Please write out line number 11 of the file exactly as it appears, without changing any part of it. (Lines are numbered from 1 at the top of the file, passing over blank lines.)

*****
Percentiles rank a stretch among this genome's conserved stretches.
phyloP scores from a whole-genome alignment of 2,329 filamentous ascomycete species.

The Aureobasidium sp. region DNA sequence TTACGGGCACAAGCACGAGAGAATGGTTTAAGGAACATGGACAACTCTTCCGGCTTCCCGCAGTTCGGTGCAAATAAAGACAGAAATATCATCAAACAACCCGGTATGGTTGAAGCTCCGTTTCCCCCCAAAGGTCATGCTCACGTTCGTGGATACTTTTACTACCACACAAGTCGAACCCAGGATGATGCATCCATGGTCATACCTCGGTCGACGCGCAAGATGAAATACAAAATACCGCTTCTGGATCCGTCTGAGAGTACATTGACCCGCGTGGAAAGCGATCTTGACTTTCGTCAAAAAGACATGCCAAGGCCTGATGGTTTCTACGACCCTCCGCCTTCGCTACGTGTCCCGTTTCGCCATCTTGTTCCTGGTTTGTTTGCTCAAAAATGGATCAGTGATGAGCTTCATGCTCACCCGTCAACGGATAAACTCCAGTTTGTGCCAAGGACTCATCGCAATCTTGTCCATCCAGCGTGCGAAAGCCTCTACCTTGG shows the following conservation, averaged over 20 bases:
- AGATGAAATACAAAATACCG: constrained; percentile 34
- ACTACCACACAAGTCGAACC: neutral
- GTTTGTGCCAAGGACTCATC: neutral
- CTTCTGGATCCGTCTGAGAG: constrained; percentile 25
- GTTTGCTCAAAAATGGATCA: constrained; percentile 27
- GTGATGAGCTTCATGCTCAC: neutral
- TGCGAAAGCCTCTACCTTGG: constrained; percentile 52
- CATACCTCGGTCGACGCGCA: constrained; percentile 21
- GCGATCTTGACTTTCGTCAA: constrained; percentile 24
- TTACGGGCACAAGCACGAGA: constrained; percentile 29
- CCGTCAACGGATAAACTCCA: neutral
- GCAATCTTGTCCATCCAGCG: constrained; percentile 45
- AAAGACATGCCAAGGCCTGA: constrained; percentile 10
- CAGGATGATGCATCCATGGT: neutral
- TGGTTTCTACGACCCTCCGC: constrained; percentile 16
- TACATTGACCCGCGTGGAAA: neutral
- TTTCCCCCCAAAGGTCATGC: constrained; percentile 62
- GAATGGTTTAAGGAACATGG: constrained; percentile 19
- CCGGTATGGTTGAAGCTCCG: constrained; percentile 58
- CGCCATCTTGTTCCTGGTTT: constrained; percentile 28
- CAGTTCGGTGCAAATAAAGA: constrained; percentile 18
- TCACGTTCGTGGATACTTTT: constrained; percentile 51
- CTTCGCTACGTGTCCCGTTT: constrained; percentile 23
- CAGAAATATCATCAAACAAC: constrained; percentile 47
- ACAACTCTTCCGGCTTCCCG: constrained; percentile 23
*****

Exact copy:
- CATACCTCGGTCGACGCGCA: constrained; percentile 21